Which brings us to the agencies that support [fee-based] Gold OA by tying OA to research grants. Why would such organizations take steps that would lead to the undermining of outstanding editorial programs? There are three possibilities, the first of which is Hanlon’s Razor. Hanlon’s Razor states that one should never attribute to malice that which is adequately explained by stupidity. Then there is the cynical view: how galling it must be to back a researcher with a large sum of money only to see the high-impact journals reject the papers that grow out of that research. Distinguished publishers, in other words, hold grants officers accountable — and who wants to be held accountable? The cynics among us suspect that funding agencies are leading the war on editors, with the aim of reducing scientific publishing to content marketing: articles become content that promotes the brands of their tax-advantaged funders. Finally, we have the Law of Unintended Consequences, whose realm is boundless. In this view (which overlaps with Hanlon’s Razor) the funding agencies are attempting to do a good thing, but don’t appreciate that their actions may serve to weaken the strongest and most distinguished editorial franchises.”

OpenUP – Front Page

“OPENing UP new methods, indicators and tools for peer review, dissemination of research results, and impact measurement….Open Access and Open Scholarship have revolutionized the way scholarly artefacts are evaluated and published, while the introduction of new technologies and media in scientific workflows has changed the “how and to whom” science is communicated, and how stakeholders interact with the scientific community. OpenUP addresses key aspects and challenges of the currently transforming science landscape and aspires to come up with a cohesive framework for the review-disseminate-assess phases of the research life cycle that is fit to support and promote Open Science….Through analysis, consultation, hands-on engagement with researchers, publishers, institutions and funders, industry and citizens, OpenUP will a) define a framework that defines roles and processes, benefits and opportunities, b) validate the proposed mechanisms through a series of pilots involving researchers from four scientific communities (Life Sciences, Social Sciences, Arts & Humanities, Energy), and c) come up with practical policy recommendations and guidelines to be used by EU, national and institutional policymakers at different settings. OpenUP will engage with all stakeholders via a series of outreach and training events, and the creation of an Open Information Hub, a collaborative web based Knowledge Base that will host a catalogue of open tools/services, methodologies, best practices from various disciplines or settings, success stories, reports. This increased level of engagement and knowledge will feed into the development of research and innovation policies that aim to support and complement Open Science….”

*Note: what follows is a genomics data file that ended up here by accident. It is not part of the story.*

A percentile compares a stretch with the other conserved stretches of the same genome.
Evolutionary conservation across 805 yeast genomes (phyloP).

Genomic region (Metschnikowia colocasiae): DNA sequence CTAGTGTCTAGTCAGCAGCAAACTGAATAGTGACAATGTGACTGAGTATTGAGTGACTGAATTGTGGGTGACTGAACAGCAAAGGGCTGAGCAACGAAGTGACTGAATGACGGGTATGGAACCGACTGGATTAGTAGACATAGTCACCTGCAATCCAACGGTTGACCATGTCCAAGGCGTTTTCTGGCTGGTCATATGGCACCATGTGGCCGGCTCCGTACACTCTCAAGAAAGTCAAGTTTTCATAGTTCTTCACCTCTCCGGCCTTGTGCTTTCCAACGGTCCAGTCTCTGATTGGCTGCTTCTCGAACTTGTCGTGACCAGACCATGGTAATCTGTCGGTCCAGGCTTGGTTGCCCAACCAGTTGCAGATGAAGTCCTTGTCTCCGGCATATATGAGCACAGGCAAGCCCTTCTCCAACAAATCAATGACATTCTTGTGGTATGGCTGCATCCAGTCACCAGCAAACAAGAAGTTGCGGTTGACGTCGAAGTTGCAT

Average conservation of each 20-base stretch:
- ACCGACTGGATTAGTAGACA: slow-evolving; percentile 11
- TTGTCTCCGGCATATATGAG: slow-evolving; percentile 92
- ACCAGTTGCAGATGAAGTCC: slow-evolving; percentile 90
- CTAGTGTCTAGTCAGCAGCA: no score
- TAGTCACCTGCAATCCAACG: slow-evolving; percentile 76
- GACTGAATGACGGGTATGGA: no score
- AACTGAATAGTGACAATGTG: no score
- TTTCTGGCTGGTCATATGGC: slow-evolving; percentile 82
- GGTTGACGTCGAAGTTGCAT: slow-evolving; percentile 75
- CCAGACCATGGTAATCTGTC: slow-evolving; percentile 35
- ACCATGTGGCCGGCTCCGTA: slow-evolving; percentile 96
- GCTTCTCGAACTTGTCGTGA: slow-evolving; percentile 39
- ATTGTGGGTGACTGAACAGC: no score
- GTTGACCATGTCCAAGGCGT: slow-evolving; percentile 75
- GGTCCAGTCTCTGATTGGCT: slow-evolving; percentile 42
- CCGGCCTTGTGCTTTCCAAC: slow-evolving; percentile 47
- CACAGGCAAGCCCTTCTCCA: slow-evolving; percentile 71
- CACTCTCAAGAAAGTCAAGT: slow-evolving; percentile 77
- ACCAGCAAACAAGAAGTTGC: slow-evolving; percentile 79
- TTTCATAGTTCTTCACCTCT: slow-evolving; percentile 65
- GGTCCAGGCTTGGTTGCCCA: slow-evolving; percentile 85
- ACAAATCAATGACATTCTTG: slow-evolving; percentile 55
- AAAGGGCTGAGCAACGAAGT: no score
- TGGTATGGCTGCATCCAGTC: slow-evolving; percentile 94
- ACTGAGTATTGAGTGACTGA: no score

Knowledge-hub on colored gemstones | UDaily

“With $350,000 in support from The Tiffany & Co. Foundation, [the University of Delaware’s Saleem Ali] will create an open-access repository for existing global knowledge around colored gemstones and target critical research necessary to surmount challenges facing individuals involved in colored gemstone mining and manufacturing….”